It is a truth few politicians want to acknowledge. From the moment they are elected, they are on borrowed time. In the past 19 years New Zealand has had four Prime Ministers.

Each has temporarily had the keys to the ninth floor of the Beehive on loan from the public of New Zealand. Politicians come and go, but over that same 19 years one woman has had uninterrupted access to the Prime Minister's office.

She is not a household name, but most nights Jaine Ikurere turns up to work at Parliament to clean up after the politicians.

It's not a job many people would want, and particularly not for $14.60 an hour.


And Jaine is not even at the bottom of the pay scale for cleaners at Parliament. She's a supervisor. Most of her colleagues get just $13.85 an hour, a paltry 35 cents an hour over the minimum wage. For a forty hour week that works out at just $554 - and that is before the Inland Revenue Department takes its slice.

Cleaners at Parliament are currently asking for a pay rise to $15 an hour, but so far without luck. They do an honest day's work, they deserve a decent living wage.

And they are not alone. Currently more than 200,000 people are paid the minimum wage. Many of them will receive top-ups from the state, in the form of Working For Families or the Accommodation Supplement. They need that taxpayer support because they can't live on their weekly pay packet.

Lifting the minimum wage to $15 an hour, as proposed in my Bill awaiting debate in Parliament, will not change that overnight, but it is a step in the right direction.

The truth is New Zealand is a low wage economy. Despite National's promise of a brighter future and closing the wage gap with Australia, every week a thousand kiwis leave New Zealand for Australia.

Not only is the unemployment rate much lower across the Tasman, and the average wage much higher, the minimum hourly wage is almost $NZ20.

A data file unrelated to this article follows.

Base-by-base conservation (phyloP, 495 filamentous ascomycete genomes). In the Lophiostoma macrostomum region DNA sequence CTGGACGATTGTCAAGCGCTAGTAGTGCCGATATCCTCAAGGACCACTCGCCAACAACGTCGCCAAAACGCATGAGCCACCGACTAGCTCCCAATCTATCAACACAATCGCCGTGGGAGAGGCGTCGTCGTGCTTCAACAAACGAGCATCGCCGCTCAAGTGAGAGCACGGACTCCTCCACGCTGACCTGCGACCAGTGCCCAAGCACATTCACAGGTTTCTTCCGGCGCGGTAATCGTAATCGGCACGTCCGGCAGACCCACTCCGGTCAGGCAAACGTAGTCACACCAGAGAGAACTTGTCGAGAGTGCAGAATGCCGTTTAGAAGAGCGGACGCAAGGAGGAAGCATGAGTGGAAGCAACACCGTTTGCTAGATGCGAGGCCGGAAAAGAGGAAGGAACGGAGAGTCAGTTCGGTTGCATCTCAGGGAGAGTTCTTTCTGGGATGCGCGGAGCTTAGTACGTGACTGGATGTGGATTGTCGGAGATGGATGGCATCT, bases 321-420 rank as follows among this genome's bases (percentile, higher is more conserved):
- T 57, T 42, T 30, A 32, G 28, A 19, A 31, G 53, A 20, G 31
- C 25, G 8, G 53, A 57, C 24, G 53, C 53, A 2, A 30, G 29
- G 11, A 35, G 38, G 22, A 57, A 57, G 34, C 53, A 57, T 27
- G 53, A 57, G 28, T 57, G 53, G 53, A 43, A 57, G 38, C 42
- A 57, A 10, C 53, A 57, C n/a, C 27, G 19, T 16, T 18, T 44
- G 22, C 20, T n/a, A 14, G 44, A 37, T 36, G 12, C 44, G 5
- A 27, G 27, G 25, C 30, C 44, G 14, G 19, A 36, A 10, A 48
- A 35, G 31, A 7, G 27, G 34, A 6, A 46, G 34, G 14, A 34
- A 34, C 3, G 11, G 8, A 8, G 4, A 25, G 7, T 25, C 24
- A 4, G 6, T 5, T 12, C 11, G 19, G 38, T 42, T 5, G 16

Of course, increasing the minimum wage will come at a cost to business. All up, it's likely to add about $427-million dollars to the country's annual wage bill. But that money will not disappear from the economy, it will quickly be spent on essentials, from food, to clothing to school fees.

Inevitably, some business will say they can't afford to pay more in wages. There will be dire warnings of job losses and a lack of opportunity for young people looking to break into the job market. And if we were talking about a radical increase - to say $30 an hour - that would undoubtedly be true.

But a $1.50 an hour increase is not going to force hundreds of employers around the country to suddenly go bust and sack their workers. In fact, no direct link between lifting the minimum wage and job losses has ever been proved.

What has been proved is the destructive effect of poverty and inequality. The incidence of poverty-related illness in New Zealand is a national disgrace, and costs taxpayers hundreds of millions of dollars a year. Giving low-income workers a boost in wages will help thousands of families pay their power bills and help them afford doctors' visits and prescriptions.

This is an issue of fairness and basic human dignity. Every night the cleaners at Parliament turn up to work when most of us are at home with our families. They work hard, and they deserve a decent pay cheque at the end of the week. That's something I hope MPs from across Parliament will reflect on when they turn up to their freshly cleaned offices - and when they come to decide whether or not to increase the minimum wage.

* Dr David Clark, MP for Dunedin North, is Labour's revenue spokesperson.